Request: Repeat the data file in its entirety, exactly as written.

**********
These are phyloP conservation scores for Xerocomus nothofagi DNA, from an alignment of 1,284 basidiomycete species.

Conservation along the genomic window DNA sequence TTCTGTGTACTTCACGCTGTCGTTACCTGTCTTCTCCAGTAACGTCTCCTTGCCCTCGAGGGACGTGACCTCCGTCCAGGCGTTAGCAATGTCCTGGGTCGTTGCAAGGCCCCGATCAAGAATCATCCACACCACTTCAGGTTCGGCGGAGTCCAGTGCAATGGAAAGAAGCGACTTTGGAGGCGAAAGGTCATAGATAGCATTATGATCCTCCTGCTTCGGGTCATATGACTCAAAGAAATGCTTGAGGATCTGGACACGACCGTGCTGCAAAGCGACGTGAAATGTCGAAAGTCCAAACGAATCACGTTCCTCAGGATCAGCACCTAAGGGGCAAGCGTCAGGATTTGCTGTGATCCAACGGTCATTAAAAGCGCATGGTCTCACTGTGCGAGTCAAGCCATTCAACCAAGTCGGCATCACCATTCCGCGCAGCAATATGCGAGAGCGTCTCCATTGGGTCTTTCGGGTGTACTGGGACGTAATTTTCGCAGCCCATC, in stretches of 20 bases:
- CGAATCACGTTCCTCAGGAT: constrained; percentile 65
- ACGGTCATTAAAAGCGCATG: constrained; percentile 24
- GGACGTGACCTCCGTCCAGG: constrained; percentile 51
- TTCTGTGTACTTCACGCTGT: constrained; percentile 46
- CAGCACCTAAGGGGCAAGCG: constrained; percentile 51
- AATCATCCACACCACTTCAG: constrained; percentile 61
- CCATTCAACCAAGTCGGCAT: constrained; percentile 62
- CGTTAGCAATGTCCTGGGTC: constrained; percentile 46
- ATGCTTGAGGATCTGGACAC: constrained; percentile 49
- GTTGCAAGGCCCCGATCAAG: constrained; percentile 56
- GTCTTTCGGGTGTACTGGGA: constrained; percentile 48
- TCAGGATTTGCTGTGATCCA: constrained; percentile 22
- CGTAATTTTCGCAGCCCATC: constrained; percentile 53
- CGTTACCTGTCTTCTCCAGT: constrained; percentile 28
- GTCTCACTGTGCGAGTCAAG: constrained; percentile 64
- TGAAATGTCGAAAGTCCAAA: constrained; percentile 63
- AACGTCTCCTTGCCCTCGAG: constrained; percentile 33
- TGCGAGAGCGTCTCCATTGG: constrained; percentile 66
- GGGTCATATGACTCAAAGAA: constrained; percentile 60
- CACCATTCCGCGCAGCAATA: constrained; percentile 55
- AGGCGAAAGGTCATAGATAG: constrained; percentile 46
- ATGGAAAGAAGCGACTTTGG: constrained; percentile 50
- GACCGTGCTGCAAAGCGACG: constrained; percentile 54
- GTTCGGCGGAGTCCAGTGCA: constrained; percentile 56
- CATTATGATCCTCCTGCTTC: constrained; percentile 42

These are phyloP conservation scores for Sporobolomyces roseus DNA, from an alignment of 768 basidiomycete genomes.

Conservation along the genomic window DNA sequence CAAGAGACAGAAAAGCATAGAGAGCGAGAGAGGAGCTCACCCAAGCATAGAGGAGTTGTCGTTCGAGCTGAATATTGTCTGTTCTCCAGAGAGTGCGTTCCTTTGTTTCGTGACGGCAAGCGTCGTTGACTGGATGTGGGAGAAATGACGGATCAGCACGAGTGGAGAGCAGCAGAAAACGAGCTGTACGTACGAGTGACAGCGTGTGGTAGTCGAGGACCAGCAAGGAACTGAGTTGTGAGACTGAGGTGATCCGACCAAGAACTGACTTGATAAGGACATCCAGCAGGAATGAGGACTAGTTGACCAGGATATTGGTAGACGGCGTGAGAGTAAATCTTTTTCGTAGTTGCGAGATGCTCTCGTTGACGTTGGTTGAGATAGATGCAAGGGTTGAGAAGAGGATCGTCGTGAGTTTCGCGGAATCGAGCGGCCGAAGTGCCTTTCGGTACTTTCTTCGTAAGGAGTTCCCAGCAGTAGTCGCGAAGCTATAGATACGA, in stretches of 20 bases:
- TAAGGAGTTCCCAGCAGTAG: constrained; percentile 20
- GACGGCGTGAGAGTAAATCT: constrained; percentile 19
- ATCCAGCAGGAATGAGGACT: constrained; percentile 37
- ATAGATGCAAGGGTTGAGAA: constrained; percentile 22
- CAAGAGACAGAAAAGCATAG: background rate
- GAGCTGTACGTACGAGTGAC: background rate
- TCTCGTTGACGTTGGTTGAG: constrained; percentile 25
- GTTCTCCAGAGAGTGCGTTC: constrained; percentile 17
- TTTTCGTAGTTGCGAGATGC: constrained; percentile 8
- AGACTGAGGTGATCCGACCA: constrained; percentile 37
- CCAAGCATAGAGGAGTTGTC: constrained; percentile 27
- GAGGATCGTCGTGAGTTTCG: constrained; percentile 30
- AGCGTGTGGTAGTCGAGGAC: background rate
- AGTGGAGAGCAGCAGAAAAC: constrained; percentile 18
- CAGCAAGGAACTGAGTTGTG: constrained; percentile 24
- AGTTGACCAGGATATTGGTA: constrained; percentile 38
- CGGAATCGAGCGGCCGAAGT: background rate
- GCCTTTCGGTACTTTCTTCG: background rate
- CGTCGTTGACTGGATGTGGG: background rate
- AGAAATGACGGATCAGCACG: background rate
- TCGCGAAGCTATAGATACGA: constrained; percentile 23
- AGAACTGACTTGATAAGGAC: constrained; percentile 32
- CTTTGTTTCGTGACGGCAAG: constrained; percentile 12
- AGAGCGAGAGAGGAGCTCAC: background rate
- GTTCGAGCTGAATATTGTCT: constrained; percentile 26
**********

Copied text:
These are phyloP conservation scores for Xerocomus nothofagi DNA, from an alignment of 1,284 basidiomycete species.

Conservation along the genomic window DNA sequence TTCTGTGTACTTCACGCTGTCGTTACCTGTCTTCTCCAGTAACGTCTCCTTGCCCTCGAGGGACGTGACCTCCGTCCAGGCGTTAGCAATGTCCTGGGTCGTTGCAAGGCCCCGATCAAGAATCATCCACACCACTTCAGGTTCGGCGGAGTCCAGTGCAATGGAAAGAAGCGACTTTGGAGGCGAAAGGTCATAGATAGCATTATGATCCTCCTGCTTCGGGTCATATGACTCAAAGAAATGCTTGAGGATCTGGACACGACCGTGCTGCAAAGCGACGTGAAATGTCGAAAGTCCAAACGAATCACGTTCCTCAGGATCAGCACCTAAGGGGCAAGCGTCAGGATTTGCTGTGATCCAACGGTCATTAAAAGCGCATGGTCTCACTGTGCGAGTCAAGCCATTCAACCAAGTCGGCATCACCATTCCGCGCAGCAATATGCGAGAGCGTCTCCATTGGGTCTTTCGGGTGTACTGGGACGTAATTTTCGCAGCCCATC, in stretches of 20 bases:
- CGAATCACGTTCCTCAGGAT: constrained; percentile 65
- ACGGTCATTAAAAGCGCATG: constrained; percentile 24
- GGACGTGACCTCCGTCCAGG: constrained; percentile 51
- TTCTGTGTACTTCACGCTGT: constrained; percentile 46
- CAGCACCTAAGGGGCAAGCG: constrained; percentile 51
- AATCATCCACACCACTTCAG: constrained; percentile 61
- CCATTCAACCAAGTCGGCAT: constrained; percentile 62
- CGTTAGCAATGTCCTGGGTC: constrained; percentile 46
- ATGCTTGAGGATCTGGACAC: constrained; percentile 49
- GTTGCAAGGCCCCGATCAAG: constrained; percentile 56
- GTCTTTCGGGTGTACTGGGA: constrained; percentile 48
- TCAGGATTTGCTGTGATCCA: constrained; percentile 22
- CGTAATTTTCGCAGCCCATC: constrained; percentile 53
- CGTTACCTGTCTTCTCCAGT: constrained; percentile 28
- GTCTCACTGTGCGAGTCAAG: constrained; percentile 64
- TGAAATGTCGAAAGTCCAAA: constrained; percentile 63
- AACGTCTCCTTGCCCTCGAG: constrained; percentile 33
- TGCGAGAGCGTCTCCATTGG: constrained; percentile 66
- GGGTCATATGACTCAAAGAA: constrained; percentile 60
- CACCATTCCGCGCAGCAATA: constrained; percentile 55
- AGGCGAAAGGTCATAGATAG: constrained; percentile 46
- ATGGAAAGAAGCGACTTTGG: constrained; percentile 50
- GACCGTGCTGCAAAGCGACG: constrained; percentile 54
- GTTCGGCGGAGTCCAGTGCA: constrained; percentile 56
- CATTATGATCCTCCTGCTTC: constrained; percentile 42

These are phyloP conservation scores for Sporobolomyces roseus DNA, from an alignment of 768 basidiomycete genomes.

Conservation along the genomic window DNA sequence CAAGAGACAGAAAAGCATAGAGAGCGAGAGAGGAGCTCACCCAAGCATAGAGGAGTTGTCGTTCGAGCTGAATATTGTCTGTTCTCCAGAGAGTGCGTTCCTTTGTTTCGTGACGGCAAGCGTCGTTGACTGGATGTGGGAGAAATGACGGATCAGCACGAGTGGAGAGCAGCAGAAAACGAGCTGTACGTACGAGTGACAGCGTGTGGTAGTCGAGGACCAGCAAGGAACTGAGTTGTGAGACTGAGGTGATCCGACCAAGAACTGACTTGATAAGGACATCCAGCAGGAATGAGGACTAGTTGACCAGGATATTGGTAGACGGCGTGAGAGTAAATCTTTTTCGTAGTTGCGAGATGCTCTCGTTGACGTTGGTTGAGATAGATGCAAGGGTTGAGAAGAGGATCGTCGTGAGTTTCGCGGAATCGAGCGGCCGAAGTGCCTTTCGGTACTTTCTTCGTAAGGAGTTCCCAGCAGTAGTCGCGAAGCTATAGATACGA, in stretches of 20 bases:
- TAAGGAGTTCCCAGCAGTAG: constrained; percentile 20
- GACGGCGTGAGAGTAAATCT: constrained; percentile 19
- ATCCAGCAGGAATGAGGACT: constrained; percentile 37
- ATAGATGCAAGGGTTGAGAA: constrained; percentile 22
- CAAGAGACAGAAAAGCATAG: background rate
- GAGCTGTACGTACGAGTGAC: background rate
- TCTCGTTGACGTTGGTTGAG: constrained; percentile 25
- GTTCTCCAGAGAGTGCGTTC: constrained; percentile 17
- TTTTCGTAGTTGCGAGATGC: constrained; percentile 8
- AGACTGAGGTGATCCGACCA: constrained; percentile 37
- CCAAGCATAGAGGAGTTGTC: constrained; percentile 27
- GAGGATCGTCGTGAGTTTCG: constrained; percentile 30
- AGCGTGTGGTAGTCGAGGAC: background rate
- AGTGGAGAGCAGCAGAAAAC: constrained; percentile 18
- CAGCAAGGAACTGAGTTGTG: constrained; percentile 24
- AGTTGACCAGGATATTGGTA: constrained; percentile 38
- CGGAATCGAGCGGCCGAAGT: background rate
- GCCTTTCGGTACTTTCTTCG: background rate
- CGTCGTTGACTGGATGTGGG: background rate
- AGAAATGACGGATCAGCACG: background rate
- TCGCGAAGCTATAGATACGA: constrained; percentile 23
- AGAACTGACTTGATAAGGAC: constrained; percentile 32
- CTTTGTTTCGTGACGGCAAG: constrained; percentile 12
- AGAGCGAGAGAGGAGCTCAC: background rate
- GTTCGAGCTGAATATTGTCT: constrained; percentile 26